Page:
While the Fair Labor Standards Act (FLSA) covers most employees, it does not cover independent contractors or “1099” contractors. Independent contractors generally are self-employed workers who have the freedom to determine what work will be done and how it will be done. The temptation for many businesses to misclassify their employees as independent contractors is undeniable. Businesses that misclassify employees as independent contractors avoid paying many employment-related expenses — costs like payroll taxes and withholding, workers’ compensation premiums, unemployment taxes and health insurance.
Independent contractors also do not receive the same workplace protections that employees do. In addition to not being eligible to receive minimum wage and overtime compensation, independent contractors generally cannot pursue employment discrimination claims under Title VII of the Civil Rights Act of 1964 or obtain family or sick leave under the Family Medical Leave Act. Not surprisingly, many companies seek to classify their workers as independent contractors even in cases where the worker is actually an employee.
In setting out to determine whether a worker is an employee or an independent contractors, courts increasingly look at a series of factors:
If the work performed by the worker is integral to the employer’s business (e.g. washing cars at a car wash or decorating cakes at a specialty cake shop), the worker is likely to be an employee.
If the worker is not in business for himself and does not face the possibility of a profit or a loss based on managerial decisions like who to hire, what to purchase and how to advertise, he is more likely an employee.
A worker is more akin to an employee if he does not have specialized skills and does not operate his or her own independent business. Operating one’s own business would require a worker to make business decisions like what bids to accept, in what sequence to do the work, and what materials to purchase — all skills and judgments which suggest that the worker is an independent contractor.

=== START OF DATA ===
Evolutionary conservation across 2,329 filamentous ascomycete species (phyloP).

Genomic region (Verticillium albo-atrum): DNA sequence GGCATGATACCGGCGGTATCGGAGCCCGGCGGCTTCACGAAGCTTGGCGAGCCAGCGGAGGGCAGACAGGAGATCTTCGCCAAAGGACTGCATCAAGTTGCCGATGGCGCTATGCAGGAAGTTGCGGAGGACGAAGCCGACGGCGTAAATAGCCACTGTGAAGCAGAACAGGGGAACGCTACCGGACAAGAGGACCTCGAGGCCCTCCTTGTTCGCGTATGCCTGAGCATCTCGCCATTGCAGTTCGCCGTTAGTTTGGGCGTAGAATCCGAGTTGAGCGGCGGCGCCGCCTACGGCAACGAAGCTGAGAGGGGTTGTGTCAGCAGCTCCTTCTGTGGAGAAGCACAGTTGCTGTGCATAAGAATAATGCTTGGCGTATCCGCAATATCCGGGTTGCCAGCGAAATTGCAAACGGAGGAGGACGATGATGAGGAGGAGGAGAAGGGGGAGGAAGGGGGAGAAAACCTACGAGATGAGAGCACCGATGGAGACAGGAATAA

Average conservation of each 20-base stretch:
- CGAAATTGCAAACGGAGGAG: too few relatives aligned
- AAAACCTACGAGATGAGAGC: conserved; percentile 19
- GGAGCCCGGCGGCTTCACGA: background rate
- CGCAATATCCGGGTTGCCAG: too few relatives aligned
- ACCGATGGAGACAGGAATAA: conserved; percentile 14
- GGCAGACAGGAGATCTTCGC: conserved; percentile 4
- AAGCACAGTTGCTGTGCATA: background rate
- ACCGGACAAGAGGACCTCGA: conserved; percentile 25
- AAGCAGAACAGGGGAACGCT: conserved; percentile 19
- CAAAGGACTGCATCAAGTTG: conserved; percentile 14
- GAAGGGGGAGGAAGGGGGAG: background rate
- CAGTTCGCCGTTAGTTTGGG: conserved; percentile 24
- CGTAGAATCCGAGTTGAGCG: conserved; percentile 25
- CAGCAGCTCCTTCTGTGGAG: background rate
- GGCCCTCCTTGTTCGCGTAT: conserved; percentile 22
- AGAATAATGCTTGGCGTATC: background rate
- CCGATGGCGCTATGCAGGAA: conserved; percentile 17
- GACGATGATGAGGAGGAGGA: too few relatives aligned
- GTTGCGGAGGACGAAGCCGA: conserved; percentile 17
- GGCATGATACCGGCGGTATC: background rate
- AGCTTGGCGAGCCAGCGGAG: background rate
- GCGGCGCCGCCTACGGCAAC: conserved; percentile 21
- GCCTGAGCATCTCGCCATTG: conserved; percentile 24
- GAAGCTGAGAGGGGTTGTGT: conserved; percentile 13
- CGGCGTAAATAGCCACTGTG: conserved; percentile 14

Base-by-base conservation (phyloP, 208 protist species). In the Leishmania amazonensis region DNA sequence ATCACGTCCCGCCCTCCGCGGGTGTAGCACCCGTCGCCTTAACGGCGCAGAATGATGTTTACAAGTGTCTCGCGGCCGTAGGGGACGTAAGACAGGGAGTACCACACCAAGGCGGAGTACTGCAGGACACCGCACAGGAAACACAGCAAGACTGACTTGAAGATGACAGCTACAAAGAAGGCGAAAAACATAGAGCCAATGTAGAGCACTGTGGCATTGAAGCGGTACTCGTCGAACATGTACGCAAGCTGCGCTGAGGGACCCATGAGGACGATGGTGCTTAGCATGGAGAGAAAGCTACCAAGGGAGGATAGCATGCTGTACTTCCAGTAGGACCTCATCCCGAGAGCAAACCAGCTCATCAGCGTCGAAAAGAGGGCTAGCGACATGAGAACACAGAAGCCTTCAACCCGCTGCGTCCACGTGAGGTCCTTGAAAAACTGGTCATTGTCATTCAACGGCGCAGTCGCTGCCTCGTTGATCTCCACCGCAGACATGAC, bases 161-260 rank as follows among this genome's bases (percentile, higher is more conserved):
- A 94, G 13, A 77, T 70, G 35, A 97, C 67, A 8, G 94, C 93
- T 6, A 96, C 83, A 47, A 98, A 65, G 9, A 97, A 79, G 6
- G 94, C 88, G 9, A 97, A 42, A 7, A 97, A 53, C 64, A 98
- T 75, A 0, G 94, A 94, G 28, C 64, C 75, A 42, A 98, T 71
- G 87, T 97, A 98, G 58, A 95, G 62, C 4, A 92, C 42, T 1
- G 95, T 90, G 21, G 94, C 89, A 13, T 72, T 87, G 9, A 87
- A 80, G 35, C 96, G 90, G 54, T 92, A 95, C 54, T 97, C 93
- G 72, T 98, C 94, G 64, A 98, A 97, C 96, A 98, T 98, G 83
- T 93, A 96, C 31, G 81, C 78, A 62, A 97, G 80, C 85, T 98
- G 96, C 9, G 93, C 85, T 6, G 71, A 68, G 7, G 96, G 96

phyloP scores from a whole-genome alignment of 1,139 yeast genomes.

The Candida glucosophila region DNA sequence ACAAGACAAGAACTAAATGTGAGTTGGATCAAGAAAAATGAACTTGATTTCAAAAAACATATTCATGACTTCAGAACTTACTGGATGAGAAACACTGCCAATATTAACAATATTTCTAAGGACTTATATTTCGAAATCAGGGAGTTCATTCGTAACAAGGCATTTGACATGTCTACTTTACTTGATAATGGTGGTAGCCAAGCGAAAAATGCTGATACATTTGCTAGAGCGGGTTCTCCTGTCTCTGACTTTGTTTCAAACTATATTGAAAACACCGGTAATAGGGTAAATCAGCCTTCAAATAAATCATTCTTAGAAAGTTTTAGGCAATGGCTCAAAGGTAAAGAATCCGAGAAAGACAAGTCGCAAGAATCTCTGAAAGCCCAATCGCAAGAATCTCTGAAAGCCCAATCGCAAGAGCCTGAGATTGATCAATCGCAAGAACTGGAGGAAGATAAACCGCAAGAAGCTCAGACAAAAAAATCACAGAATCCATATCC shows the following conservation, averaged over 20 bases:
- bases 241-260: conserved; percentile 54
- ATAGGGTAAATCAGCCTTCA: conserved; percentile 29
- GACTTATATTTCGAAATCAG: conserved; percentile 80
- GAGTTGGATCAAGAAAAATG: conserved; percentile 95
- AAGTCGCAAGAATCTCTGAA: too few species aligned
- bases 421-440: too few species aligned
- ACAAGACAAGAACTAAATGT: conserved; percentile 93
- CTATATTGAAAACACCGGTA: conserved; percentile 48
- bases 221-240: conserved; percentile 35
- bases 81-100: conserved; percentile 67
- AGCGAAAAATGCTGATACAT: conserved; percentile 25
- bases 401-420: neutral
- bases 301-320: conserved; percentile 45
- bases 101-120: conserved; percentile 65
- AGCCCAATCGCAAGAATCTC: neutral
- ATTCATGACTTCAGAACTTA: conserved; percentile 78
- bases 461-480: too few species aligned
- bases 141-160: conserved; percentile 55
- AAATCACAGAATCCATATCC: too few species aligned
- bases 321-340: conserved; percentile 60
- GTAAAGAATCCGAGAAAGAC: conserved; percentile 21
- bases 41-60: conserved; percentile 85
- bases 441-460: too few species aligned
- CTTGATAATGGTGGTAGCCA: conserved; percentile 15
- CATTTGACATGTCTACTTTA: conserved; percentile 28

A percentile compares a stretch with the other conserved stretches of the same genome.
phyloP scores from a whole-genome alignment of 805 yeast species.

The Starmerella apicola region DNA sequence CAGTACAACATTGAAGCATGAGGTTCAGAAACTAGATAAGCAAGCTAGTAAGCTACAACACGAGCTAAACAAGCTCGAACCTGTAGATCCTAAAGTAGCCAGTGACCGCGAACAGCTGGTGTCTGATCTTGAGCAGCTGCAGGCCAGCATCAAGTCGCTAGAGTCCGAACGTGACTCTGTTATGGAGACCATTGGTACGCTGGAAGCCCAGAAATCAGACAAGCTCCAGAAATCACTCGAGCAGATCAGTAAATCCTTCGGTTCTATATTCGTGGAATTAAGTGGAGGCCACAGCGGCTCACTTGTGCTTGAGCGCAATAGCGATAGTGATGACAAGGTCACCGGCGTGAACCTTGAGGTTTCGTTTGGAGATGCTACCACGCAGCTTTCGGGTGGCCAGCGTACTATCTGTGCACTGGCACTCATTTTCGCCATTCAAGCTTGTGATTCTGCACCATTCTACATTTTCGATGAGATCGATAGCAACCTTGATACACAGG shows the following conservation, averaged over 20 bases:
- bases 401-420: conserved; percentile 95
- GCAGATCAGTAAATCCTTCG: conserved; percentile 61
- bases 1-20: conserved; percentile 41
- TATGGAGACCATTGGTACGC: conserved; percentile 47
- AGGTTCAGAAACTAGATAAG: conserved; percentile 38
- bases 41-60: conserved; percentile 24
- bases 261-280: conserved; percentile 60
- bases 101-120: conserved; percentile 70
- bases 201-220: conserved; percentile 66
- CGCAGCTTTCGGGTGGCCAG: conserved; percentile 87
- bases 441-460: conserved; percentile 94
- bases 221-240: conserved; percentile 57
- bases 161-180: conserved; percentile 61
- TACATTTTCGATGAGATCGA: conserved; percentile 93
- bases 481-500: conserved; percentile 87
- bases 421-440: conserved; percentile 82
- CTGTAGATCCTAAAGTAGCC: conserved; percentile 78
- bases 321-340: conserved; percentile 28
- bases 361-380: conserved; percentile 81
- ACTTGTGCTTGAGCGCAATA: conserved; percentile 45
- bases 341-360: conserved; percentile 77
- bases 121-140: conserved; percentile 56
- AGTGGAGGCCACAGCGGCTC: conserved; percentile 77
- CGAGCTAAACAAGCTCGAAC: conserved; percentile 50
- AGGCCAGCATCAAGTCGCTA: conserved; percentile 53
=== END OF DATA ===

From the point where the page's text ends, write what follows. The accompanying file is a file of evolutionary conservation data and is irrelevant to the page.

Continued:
A worker who has not made a business investment in facilities and equipment such that the worker and the business share the risk of loss is more likely an employee.
A more long-term, established relationship indicates that the worker is likely an employee, not an independent contractor.
A worker who does not set his own pay rate, work hours, and does not have the authority to determine how the work should be done is more likely to be an employee. However, even in situations where the worker is subject to minimal control (e.g. a worker who works from home or a worker who sets his own hours), that worker may still be an employee if he or she does not possess meaningful control over working relationship.
While none of these factors alone determines whether a worker is an employee or independent contractor, a worker is far more likely to be deemed an independent contractor if the worker is in business for himself and is not economically dependent on the employer. Importantly, a written agreement which states that a worker is an independent contractor or the fact that the worker was issued 1099s for the work has no impact on whether the worker’s status as an employee or independent contractor.
If you believe you may have been misclassified as independent contractor, call the Nolan Law Office immediately for a free consultation with our Chicago employment attorneys today. You may be entitled to recover unpaid wages such as unpaid minimum wages and overtime compensation, liquidated or “double” damages, interest, and attorneys’ fees. Employers may also be subject to other civil penalties including back tax penalties and interest, unpaid social security and federal unemployment contributions, and unpaid workers’ compensation premiums.
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